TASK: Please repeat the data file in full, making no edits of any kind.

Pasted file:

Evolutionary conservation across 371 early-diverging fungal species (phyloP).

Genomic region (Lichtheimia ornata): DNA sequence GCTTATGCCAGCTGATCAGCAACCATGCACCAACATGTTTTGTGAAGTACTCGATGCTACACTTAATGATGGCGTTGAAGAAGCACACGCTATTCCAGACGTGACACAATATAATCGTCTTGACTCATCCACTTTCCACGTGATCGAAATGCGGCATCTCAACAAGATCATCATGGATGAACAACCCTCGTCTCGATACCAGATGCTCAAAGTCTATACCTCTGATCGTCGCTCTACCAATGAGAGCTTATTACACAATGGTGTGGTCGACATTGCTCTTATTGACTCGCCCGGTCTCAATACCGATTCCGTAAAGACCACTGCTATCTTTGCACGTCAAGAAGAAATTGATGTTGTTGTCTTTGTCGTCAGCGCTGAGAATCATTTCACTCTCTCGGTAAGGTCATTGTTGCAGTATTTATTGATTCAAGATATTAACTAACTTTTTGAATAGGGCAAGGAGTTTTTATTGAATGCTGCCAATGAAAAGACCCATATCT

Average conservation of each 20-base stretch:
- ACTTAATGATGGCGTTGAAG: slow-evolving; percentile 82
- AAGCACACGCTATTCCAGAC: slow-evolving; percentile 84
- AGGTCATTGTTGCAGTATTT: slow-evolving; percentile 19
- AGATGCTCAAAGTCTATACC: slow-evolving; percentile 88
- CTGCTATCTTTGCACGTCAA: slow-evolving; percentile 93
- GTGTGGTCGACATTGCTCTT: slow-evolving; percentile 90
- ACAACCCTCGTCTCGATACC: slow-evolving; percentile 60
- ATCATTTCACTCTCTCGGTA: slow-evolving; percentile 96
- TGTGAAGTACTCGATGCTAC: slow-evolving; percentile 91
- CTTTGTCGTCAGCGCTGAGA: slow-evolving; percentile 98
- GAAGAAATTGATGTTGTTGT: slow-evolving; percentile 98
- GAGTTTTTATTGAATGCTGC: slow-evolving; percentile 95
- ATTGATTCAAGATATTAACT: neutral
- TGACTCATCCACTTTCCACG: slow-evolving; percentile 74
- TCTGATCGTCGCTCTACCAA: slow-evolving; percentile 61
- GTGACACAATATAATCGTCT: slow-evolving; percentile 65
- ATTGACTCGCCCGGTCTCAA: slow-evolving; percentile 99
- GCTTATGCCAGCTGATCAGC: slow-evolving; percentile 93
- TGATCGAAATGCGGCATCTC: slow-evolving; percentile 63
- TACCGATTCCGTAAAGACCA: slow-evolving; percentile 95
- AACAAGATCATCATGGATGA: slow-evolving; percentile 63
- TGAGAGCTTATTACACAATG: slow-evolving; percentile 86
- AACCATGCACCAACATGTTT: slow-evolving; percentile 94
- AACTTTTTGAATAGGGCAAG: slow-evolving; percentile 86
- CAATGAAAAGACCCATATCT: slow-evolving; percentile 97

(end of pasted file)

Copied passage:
Evolutionary conservation across 371 early-diverging fungal species (phyloP).

Genomic region (Lichtheimia ornata): DNA sequence GCTTATGCCAGCTGATCAGCAACCATGCACCAACATGTTTTGTGAAGTACTCGATGCTACACTTAATGATGGCGTTGAAGAAGCACACGCTATTCCAGACGTGACACAATATAATCGTCTTGACTCATCCACTTTCCACGTGATCGAAATGCGGCATCTCAACAAGATCATCATGGATGAACAACCCTCGTCTCGATACCAGATGCTCAAAGTCTATACCTCTGATCGTCGCTCTACCAATGAGAGCTTATTACACAATGGTGTGGTCGACATTGCTCTTATTGACTCGCCCGGTCTCAATACCGATTCCGTAAAGACCACTGCTATCTTTGCACGTCAAGAAGAAATTGATGTTGTTGTCTTTGTCGTCAGCGCTGAGAATCATTTCACTCTCTCGGTAAGGTCATTGTTGCAGTATTTATTGATTCAAGATATTAACTAACTTTTTGAATAGGGCAAGGAGTTTTTATTGAATGCTGCCAATGAAAAGACCCATATCT

Average conservation of each 20-base stretch:
- ACTTAATGATGGCGTTGAAG: slow-evolving; percentile 82
- AAGCACACGCTATTCCAGAC: slow-evolving; percentile 84
- AGGTCATTGTTGCAGTATTT: slow-evolving; percentile 19
- AGATGCTCAAAGTCTATACC: slow-evolving; percentile 88
- CTGCTATCTTTGCACGTCAA: slow-evolving; percentile 93
- GTGTGGTCGACATTGCTCTT: slow-evolving; percentile 90
- ACAACCCTCGTCTCGATACC: slow-evolving; percentile 60
- ATCATTTCACTCTCTCGGTA: slow-evolving; percentile 96
- TGTGAAGTACTCGATGCTAC: slow-evolving; percentile 91
- CTTTGTCGTCAGCGCTGAGA: slow-evolving; percentile 98
- GAAGAAATTGATGTTGTTGT: slow-evolving; percentile 98
- GAGTTTTTATTGAATGCTGC: slow-evolving; percentile 95
- ATTGATTCAAGATATTAACT: neutral
- TGACTCATCCACTTTCCACG: slow-evolving; percentile 74
- TCTGATCGTCGCTCTACCAA: slow-evolving; percentile 61
- GTGACACAATATAATCGTCT: slow-evolving; percentile 65
- ATTGACTCGCCCGGTCTCAA: slow-evolving; percentile 99
- GCTTATGCCAGCTGATCAGC: slow-evolving; percentile 93
- TGATCGAAATGCGGCATCTC: slow-evolving; percentile 63
- TACCGATTCCGTAAAGACCA: slow-evolving; percentile 95
- AACAAGATCATCATGGATGA: slow-evolving; percentile 63
- TGAGAGCTTATTACACAATG: slow-evolving; percentile 86
- AACCATGCACCAACATGTTT: slow-evolving; percentile 94
- AACTTTTTGAATAGGGCAAG: slow-evolving; percentile 86
- CAATGAAAAGACCCATATCT: slow-evolving; percentile 97